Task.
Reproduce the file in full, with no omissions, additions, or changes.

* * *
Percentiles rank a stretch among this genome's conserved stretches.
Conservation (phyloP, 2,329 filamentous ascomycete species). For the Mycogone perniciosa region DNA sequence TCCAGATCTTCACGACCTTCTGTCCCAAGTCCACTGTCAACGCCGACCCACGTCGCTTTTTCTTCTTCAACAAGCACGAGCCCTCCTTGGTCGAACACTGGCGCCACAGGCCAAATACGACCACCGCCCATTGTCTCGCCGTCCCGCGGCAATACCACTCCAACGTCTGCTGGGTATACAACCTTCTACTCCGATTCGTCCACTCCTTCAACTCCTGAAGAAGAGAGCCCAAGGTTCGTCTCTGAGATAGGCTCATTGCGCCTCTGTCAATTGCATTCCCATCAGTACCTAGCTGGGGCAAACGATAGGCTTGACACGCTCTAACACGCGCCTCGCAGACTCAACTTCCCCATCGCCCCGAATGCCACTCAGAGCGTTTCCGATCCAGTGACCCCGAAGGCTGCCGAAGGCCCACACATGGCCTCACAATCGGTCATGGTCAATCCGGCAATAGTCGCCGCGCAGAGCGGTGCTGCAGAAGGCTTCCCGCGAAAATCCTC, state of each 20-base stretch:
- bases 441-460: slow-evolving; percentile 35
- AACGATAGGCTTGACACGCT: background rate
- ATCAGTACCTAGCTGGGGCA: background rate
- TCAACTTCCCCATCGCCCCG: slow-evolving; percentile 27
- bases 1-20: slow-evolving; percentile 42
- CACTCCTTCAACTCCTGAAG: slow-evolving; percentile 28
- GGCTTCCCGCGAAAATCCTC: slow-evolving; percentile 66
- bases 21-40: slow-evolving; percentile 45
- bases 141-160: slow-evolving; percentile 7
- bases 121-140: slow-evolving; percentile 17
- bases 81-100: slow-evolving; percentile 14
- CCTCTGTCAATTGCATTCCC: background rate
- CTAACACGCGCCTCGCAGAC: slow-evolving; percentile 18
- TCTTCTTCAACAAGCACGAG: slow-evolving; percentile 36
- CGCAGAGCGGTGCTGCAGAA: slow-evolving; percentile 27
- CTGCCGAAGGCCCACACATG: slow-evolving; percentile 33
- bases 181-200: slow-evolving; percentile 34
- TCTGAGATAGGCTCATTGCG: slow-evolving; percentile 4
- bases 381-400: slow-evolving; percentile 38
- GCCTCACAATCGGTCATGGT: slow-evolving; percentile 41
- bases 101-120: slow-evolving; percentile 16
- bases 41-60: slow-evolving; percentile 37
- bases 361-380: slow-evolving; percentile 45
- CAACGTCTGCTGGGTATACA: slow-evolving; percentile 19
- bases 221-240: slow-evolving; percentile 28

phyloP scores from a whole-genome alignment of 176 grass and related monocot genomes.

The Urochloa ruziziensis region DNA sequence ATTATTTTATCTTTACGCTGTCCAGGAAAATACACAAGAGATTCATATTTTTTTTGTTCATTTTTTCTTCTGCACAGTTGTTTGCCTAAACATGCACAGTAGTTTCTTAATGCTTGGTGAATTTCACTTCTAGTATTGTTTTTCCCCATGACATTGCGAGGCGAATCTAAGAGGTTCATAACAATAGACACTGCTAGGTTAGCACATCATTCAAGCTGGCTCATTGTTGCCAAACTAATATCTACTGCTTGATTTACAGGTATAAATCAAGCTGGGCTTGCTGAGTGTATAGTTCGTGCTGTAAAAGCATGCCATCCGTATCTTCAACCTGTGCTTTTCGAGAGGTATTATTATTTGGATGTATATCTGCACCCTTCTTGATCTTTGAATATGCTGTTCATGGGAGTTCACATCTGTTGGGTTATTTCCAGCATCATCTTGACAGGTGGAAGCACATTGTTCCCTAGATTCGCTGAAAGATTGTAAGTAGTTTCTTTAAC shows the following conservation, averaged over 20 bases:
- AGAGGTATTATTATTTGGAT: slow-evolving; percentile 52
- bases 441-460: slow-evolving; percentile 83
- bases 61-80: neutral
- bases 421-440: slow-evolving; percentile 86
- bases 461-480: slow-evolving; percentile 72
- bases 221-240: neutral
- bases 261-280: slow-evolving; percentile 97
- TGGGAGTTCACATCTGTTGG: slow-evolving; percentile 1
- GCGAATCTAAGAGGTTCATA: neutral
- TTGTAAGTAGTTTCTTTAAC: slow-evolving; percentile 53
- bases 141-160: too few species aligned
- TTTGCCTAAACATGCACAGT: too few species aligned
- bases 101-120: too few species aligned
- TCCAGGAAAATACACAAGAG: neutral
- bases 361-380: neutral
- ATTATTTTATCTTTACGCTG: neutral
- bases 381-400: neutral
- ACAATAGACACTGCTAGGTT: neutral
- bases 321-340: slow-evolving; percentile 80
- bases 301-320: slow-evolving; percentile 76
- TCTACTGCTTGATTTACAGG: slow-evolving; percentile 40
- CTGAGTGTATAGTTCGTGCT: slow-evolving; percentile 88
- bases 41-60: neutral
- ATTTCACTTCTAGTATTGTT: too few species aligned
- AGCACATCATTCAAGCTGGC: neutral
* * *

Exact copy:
Percentiles rank a stretch among this genome's conserved stretches.
Conservation (phyloP, 2,329 filamentous ascomycete species). For the Mycogone perniciosa region DNA sequence TCCAGATCTTCACGACCTTCTGTCCCAAGTCCACTGTCAACGCCGACCCACGTCGCTTTTTCTTCTTCAACAAGCACGAGCCCTCCTTGGTCGAACACTGGCGCCACAGGCCAAATACGACCACCGCCCATTGTCTCGCCGTCCCGCGGCAATACCACTCCAACGTCTGCTGGGTATACAACCTTCTACTCCGATTCGTCCACTCCTTCAACTCCTGAAGAAGAGAGCCCAAGGTTCGTCTCTGAGATAGGCTCATTGCGCCTCTGTCAATTGCATTCCCATCAGTACCTAGCTGGGGCAAACGATAGGCTTGACACGCTCTAACACGCGCCTCGCAGACTCAACTTCCCCATCGCCCCGAATGCCACTCAGAGCGTTTCCGATCCAGTGACCCCGAAGGCTGCCGAAGGCCCACACATGGCCTCACAATCGGTCATGGTCAATCCGGCAATAGTCGCCGCGCAGAGCGGTGCTGCAGAAGGCTTCCCGCGAAAATCCTC, state of each 20-base stretch:
- bases 441-460: slow-evolving; percentile 35
- AACGATAGGCTTGACACGCT: background rate
- ATCAGTACCTAGCTGGGGCA: background rate
- TCAACTTCCCCATCGCCCCG: slow-evolving; percentile 27
- bases 1-20: slow-evolving; percentile 42
- CACTCCTTCAACTCCTGAAG: slow-evolving; percentile 28
- GGCTTCCCGCGAAAATCCTC: slow-evolving; percentile 66
- bases 21-40: slow-evolving; percentile 45
- bases 141-160: slow-evolving; percentile 7
- bases 121-140: slow-evolving; percentile 17
- bases 81-100: slow-evolving; percentile 14
- CCTCTGTCAATTGCATTCCC: background rate
- CTAACACGCGCCTCGCAGAC: slow-evolving; percentile 18
- TCTTCTTCAACAAGCACGAG: slow-evolving; percentile 36
- CGCAGAGCGGTGCTGCAGAA: slow-evolving; percentile 27
- CTGCCGAAGGCCCACACATG: slow-evolving; percentile 33
- bases 181-200: slow-evolving; percentile 34
- TCTGAGATAGGCTCATTGCG: slow-evolving; percentile 4
- bases 381-400: slow-evolving; percentile 38
- GCCTCACAATCGGTCATGGT: slow-evolving; percentile 41
- bases 101-120: slow-evolving; percentile 16
- bases 41-60: slow-evolving; percentile 37
- bases 361-380: slow-evolving; percentile 45
- CAACGTCTGCTGGGTATACA: slow-evolving; percentile 19
- bases 221-240: slow-evolving; percentile 28

phyloP scores from a whole-genome alignment of 176 grass and related monocot genomes.

The Urochloa ruziziensis region DNA sequence ATTATTTTATCTTTACGCTGTCCAGGAAAATACACAAGAGATTCATATTTTTTTTGTTCATTTTTTCTTCTGCACAGTTGTTTGCCTAAACATGCACAGTAGTTTCTTAATGCTTGGTGAATTTCACTTCTAGTATTGTTTTTCCCCATGACATTGCGAGGCGAATCTAAGAGGTTCATAACAATAGACACTGCTAGGTTAGCACATCATTCAAGCTGGCTCATTGTTGCCAAACTAATATCTACTGCTTGATTTACAGGTATAAATCAAGCTGGGCTTGCTGAGTGTATAGTTCGTGCTGTAAAAGCATGCCATCCGTATCTTCAACCTGTGCTTTTCGAGAGGTATTATTATTTGGATGTATATCTGCACCCTTCTTGATCTTTGAATATGCTGTTCATGGGAGTTCACATCTGTTGGGTTATTTCCAGCATCATCTTGACAGGTGGAAGCACATTGTTCCCTAGATTCGCTGAAAGATTGTAAGTAGTTTCTTTAAC shows the following conservation, averaged over 20 bases:
- AGAGGTATTATTATTTGGAT: slow-evolving; percentile 52
- bases 441-460: slow-evolving; percentile 83
- bases 61-80: neutral
- bases 421-440: slow-evolving; percentile 86
- bases 461-480: slow-evolving; percentile 72
- bases 221-240: neutral
- bases 261-280: slow-evolving; percentile 97
- TGGGAGTTCACATCTGTTGG: slow-evolving; percentile 1
- GCGAATCTAAGAGGTTCATA: neutral
- TTGTAAGTAGTTTCTTTAAC: slow-evolving; percentile 53
- bases 141-160: too few species aligned
- TTTGCCTAAACATGCACAGT: too few species aligned
- bases 101-120: too few species aligned
- TCCAGGAAAATACACAAGAG: neutral
- bases 361-380: neutral
- ATTATTTTATCTTTACGCTG: neutral
- bases 381-400: neutral
- ACAATAGACACTGCTAGGTT: neutral
- bases 321-340: slow-evolving; percentile 80
- bases 301-320: slow-evolving; percentile 76
- TCTACTGCTTGATTTACAGG: slow-evolving; percentile 40
- CTGAGTGTATAGTTCGTGCT: slow-evolving; percentile 88
- bases 41-60: neutral
- ATTTCACTTCTAGTATTGTT: too few species aligned
- AGCACATCATTCAAGCTGGC: neutral